A powerful symbol of Nassau at work, the three Liebherr cranes at the Nassau Container Port (NCP) on Arawak Cay welcome vessels entering the harbour with their massive, mechanical beauty.
APD Limited, owner and operator of NCP, recently made one of these giants even more beautiful for a worthy and urgent purpose — promoting breast cancer awareness among Bahamians to save lives through preventive measures.
“We have painted our L3 crane a bright, eye-catching pink and put a pink ribbon on it in support of breast cancer awareness. Our HEO department did a fantastic job of painting the entire massive structure. Their contribution is symbolic of how deeply the entire APD team cares to make a difference. The SignMan did a great job putting the pink ribbon on the crane for it, so that there is no doubt about the purpose of the initiative,”said Mike Maura Jr, APD’s president and CEO.
APD’s contribution to breast cancer awareness has been multi-faceted. The company made a donation to the Cancer Society of the Bahamas and sponsored and participated in the Society’s Stride for Life Walk/Run.
APD Chairman Jack Sands was on hand to present a cheque to Melissa Major of the Society.
“Researchers tell us that the Bahamas is among the top 20 countries in the world in terms of the number of women with breast cancer. That figure is much too high. The good news is that there are preventative measures Bahamians can take to reduce the possibility of getting the disease. APD considers it our duty to take part in spreading this important message,” said Mr Maura said.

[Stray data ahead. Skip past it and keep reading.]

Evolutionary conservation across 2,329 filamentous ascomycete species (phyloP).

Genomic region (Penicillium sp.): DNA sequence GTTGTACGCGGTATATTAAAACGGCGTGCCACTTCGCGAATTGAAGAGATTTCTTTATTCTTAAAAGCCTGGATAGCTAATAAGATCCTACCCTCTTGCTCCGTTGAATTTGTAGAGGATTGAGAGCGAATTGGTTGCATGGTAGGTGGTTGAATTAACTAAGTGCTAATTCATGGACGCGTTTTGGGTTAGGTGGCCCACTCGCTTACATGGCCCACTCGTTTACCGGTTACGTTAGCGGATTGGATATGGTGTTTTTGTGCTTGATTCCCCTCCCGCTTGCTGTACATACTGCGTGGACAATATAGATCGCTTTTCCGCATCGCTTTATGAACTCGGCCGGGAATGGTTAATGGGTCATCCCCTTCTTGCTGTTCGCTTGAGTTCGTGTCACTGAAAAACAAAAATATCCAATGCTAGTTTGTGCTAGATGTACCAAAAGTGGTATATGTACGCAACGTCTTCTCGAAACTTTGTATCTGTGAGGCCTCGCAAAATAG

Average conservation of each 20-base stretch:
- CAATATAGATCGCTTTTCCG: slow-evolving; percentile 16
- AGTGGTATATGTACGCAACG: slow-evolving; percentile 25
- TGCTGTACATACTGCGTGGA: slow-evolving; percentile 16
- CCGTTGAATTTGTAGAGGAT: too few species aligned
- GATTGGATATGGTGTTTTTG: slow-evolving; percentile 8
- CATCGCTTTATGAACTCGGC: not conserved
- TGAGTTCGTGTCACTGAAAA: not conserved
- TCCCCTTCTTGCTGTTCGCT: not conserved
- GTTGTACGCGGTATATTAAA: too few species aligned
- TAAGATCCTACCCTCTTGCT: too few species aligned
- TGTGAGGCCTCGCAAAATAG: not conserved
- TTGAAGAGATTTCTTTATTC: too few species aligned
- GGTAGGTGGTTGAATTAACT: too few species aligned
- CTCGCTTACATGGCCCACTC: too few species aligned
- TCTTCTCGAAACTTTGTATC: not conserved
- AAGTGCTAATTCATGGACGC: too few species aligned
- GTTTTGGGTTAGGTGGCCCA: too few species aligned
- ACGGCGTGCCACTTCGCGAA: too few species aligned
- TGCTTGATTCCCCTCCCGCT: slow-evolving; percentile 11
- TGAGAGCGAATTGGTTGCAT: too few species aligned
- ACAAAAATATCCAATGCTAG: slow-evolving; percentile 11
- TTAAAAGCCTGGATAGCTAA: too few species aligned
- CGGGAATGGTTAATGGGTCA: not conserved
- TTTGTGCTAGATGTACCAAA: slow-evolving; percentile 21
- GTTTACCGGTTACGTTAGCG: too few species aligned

Melissa Major of the Cancer Society said that “42 is the average age of the women diagnosed with breast cancer in the Bahamas. Also more than 44 per cent of women diagnosed with breast cancer in the Bahamas present with late stage 3 or stage 4 breast cancer. Twenty per cent of women under the age of 40 are presenting with breast cancer.”
She added: “The Cancer Society of the Bahamas is urging women to take their screening guidelines seriously. Have an annual mammogram starting at age 40, if you have a family history talk with your doctor because your screening guidelines could start earlier than 40 years of age, especially if you have a family history of the BRCA gene. If you are under 40 make sure have your annual clinical breast examination. We also encourage women to do their breast self-examination monthly. Early detection save lives!”